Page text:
Keeping a poorly performing employee onboard, or simply trying to turn a blind eye to their behavior, can be absolutely detrimental to your restaurant’s culture and a motivation killer for the rest of your team.
Just one bad employee can and will negatively impact your environment, team, and quite possibly, your bottom line — usually much faster than you even imagined.
Here’s how to approach these difficult, but necessary conversations and evoke a positive change in behavior before any irreversible damage is done.
Approach With Caution…And a Plan
Write it out. Before meeting with the employee, think about the information that will truly help them understand the critical nature of the issue as well as the improvements needed and any potential repercussions. Write down or gather any pertinent examples of poor performance, perhaps from past performance reviews, or input or complaints received from customers, coworkers, and other leaders. While names should be withheld in order to avoid infighting or retaliation, be prepared to address specific examples of the undesirable behavior.
Forget about confrontation. When you need to have a conversation about poor performance, this is not the time to focus on hostility, rudeness, or assume a confrontational mindset. Putting the employee immediately on the defensive won’t help anything, except for unnecessarily escalating the encounter. Approach this professionally and as a two-way conversation, taking the time to listen to and acknowledge the employee’s thoughts.
Focus on the Triple H instead. With confrontation off the table, you can instead shift your efforts to engaging the employee in an honest, helpful, and humane way. This can be a challenging conversation to have, but remember that you’re not there to berate or tear anyone down. And lying about or minimizing the impact of their poor performance isn’t the way to go either. The only way to bring about real, lasting improvement is to provide real, honest feedback.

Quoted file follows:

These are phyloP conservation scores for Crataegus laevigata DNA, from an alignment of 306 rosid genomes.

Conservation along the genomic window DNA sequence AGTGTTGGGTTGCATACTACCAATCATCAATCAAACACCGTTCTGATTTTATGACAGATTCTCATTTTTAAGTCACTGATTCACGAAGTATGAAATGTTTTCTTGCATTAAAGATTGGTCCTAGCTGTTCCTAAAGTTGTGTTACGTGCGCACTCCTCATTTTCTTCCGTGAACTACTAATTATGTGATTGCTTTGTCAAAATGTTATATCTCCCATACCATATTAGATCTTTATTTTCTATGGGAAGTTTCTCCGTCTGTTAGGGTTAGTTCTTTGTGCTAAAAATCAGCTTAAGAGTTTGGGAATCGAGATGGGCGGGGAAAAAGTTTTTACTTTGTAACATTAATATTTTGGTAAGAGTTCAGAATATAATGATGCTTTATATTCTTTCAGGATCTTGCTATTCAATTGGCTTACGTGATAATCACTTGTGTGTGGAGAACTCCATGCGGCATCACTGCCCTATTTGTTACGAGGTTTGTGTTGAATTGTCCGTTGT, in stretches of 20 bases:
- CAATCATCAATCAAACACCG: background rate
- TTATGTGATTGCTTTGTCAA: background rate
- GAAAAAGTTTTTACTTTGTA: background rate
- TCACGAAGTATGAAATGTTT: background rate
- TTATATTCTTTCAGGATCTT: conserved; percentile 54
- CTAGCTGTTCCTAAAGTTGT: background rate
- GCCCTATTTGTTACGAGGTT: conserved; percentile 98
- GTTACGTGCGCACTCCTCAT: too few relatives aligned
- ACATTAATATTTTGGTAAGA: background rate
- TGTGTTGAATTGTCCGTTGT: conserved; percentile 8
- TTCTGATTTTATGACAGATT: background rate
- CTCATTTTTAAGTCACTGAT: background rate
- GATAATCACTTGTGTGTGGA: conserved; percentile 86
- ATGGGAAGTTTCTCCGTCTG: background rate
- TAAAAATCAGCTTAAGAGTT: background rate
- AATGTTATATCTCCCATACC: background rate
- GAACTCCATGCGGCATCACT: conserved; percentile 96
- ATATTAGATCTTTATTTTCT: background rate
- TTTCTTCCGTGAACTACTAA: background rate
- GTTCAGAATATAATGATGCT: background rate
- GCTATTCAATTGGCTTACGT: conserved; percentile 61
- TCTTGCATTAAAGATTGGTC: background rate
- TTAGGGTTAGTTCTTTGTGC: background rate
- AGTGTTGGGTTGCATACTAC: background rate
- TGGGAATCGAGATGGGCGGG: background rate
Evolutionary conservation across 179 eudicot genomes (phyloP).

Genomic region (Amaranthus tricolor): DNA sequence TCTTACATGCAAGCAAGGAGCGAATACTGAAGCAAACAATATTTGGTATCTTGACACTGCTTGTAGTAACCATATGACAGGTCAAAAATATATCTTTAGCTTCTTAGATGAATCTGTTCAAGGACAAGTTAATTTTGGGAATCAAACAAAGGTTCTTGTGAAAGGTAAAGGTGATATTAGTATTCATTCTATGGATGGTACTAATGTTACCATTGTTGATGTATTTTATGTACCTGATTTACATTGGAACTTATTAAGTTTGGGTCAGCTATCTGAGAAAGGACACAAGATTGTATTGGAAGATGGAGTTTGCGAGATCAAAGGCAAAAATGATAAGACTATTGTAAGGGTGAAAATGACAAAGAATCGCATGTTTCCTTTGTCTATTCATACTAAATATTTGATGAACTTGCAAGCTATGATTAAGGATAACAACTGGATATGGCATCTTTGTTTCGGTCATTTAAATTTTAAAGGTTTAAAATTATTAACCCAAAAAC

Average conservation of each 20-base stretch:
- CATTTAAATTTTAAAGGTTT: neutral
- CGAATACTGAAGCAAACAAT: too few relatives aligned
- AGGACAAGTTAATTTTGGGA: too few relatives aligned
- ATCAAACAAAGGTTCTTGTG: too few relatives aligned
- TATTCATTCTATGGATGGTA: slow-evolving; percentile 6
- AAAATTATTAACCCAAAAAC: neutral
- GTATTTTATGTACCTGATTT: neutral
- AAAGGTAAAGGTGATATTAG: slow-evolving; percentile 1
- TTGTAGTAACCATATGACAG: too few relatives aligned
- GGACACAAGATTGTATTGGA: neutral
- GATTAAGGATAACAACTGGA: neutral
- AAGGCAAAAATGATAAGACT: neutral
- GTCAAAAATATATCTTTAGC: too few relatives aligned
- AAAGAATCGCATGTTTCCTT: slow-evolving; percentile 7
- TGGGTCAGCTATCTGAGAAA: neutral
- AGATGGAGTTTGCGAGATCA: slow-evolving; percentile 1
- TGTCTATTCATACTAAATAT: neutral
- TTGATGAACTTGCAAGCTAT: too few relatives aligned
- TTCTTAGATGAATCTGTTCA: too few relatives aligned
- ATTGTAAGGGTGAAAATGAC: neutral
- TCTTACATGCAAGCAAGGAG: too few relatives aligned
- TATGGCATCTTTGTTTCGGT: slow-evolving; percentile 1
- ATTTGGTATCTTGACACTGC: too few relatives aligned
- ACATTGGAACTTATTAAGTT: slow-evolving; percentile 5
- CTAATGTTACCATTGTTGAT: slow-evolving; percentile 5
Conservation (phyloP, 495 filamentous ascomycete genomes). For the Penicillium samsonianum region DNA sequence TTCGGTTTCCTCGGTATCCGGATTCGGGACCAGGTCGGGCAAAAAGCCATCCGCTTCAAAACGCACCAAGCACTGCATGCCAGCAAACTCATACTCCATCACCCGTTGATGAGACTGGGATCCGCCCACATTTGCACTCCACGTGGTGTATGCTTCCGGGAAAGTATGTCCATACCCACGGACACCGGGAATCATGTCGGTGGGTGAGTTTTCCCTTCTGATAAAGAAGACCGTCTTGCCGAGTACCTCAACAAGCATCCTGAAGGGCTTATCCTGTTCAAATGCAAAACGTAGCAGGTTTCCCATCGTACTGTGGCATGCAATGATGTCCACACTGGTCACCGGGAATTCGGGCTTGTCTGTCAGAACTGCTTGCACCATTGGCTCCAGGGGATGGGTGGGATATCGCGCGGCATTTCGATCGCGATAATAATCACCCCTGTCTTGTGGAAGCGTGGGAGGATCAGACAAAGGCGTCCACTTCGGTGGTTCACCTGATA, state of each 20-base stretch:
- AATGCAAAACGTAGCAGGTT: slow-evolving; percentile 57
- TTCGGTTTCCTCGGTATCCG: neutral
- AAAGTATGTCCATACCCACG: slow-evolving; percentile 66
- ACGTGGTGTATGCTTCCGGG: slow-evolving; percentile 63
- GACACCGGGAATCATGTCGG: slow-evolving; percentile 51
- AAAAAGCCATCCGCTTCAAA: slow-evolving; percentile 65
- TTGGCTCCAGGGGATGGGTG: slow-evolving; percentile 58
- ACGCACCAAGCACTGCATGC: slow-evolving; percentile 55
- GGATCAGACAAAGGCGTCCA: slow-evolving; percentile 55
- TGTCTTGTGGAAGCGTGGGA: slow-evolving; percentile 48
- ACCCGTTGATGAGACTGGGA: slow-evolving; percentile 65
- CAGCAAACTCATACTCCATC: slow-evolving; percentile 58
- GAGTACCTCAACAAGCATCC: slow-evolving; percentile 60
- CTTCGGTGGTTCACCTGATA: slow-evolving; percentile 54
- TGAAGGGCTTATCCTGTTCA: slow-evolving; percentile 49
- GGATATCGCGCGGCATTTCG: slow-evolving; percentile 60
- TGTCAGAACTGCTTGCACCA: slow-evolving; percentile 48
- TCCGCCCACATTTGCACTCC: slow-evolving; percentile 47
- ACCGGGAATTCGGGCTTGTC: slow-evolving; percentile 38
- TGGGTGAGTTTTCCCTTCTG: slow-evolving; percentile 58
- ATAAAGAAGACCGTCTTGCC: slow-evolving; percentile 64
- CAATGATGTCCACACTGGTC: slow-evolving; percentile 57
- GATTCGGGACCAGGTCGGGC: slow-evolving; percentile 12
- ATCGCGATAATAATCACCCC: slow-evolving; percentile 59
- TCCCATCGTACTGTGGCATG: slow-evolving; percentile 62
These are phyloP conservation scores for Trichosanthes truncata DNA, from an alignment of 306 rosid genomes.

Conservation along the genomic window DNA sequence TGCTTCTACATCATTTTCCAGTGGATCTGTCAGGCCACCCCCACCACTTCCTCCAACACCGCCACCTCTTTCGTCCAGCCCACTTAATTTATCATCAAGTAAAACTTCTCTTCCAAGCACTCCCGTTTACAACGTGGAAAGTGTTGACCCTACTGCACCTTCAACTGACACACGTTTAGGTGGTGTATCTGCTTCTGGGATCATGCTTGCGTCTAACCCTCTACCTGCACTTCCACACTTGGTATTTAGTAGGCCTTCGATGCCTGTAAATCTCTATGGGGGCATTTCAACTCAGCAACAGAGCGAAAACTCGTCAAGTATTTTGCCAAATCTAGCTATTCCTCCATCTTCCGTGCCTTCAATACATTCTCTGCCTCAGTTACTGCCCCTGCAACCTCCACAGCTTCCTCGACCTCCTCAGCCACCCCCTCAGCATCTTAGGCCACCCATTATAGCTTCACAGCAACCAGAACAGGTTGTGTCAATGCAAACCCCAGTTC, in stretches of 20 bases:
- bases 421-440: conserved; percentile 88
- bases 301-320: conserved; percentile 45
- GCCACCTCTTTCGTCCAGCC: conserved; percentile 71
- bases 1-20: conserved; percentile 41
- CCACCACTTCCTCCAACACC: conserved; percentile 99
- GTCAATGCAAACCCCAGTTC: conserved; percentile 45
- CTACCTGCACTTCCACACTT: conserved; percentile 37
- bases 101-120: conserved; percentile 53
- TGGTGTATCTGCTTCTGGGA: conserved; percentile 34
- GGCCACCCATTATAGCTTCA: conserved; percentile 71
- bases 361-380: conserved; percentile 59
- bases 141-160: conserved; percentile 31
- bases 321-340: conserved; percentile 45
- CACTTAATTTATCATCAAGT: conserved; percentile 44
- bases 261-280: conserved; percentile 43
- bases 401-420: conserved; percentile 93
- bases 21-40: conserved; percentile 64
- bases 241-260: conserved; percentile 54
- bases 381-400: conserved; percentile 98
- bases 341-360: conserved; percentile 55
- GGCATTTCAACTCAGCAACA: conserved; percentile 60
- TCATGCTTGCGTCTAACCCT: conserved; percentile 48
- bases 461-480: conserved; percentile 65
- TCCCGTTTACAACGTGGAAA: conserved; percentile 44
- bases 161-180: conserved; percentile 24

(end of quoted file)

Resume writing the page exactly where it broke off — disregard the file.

Positivity, Documentation, and Other Details
Offer a path to improvement. Offer the employee any additional resources that may be available to curb their poor performance, such as mentoring, job shadowing, or customer service training. If the employee has specific training or continuing education requests, consider including those if at all possible. Sometimes poor performers can simply be disengaged, so by demonstrating that you value their input, deeper engagement and increasingly appropriate behavior may result.
Accentuate the positive. Now that the employee is fully aware of their performance issues, it’s time to accentuate the positive. One way to encourage the employee to persevere through this rough patch and make the necessary changes is to focus on the final outcome. Provide a brief explanation about how improving in those troubled areas will impact the employee, both short- and long-term. Perhaps they will be eligible to take on a special project or cross-train in a different and exciting role.
Document the encounter. Because of labor laws and for legal protection, it’s imperative that you document the entire encounter. Be sure to include any specific supporting documentation such as complaints or prior write-ups as well as a detailed corrective action plan that outlines the consequences for non-compliance. Both you and the employee should sign the forms and each keep a copy for your records.
Follow through. As part of the corrective action plan, you should establish specific intervals of time during which the employee should demonstrate improvements in performance. Generally, you’ll want to provide employees at least 30 days to get back on track, but 60-day and 90-day intervals are quite common too. During each follow-up checkpoint, reiterate the progress made and the next steps required to continue on a successful path.
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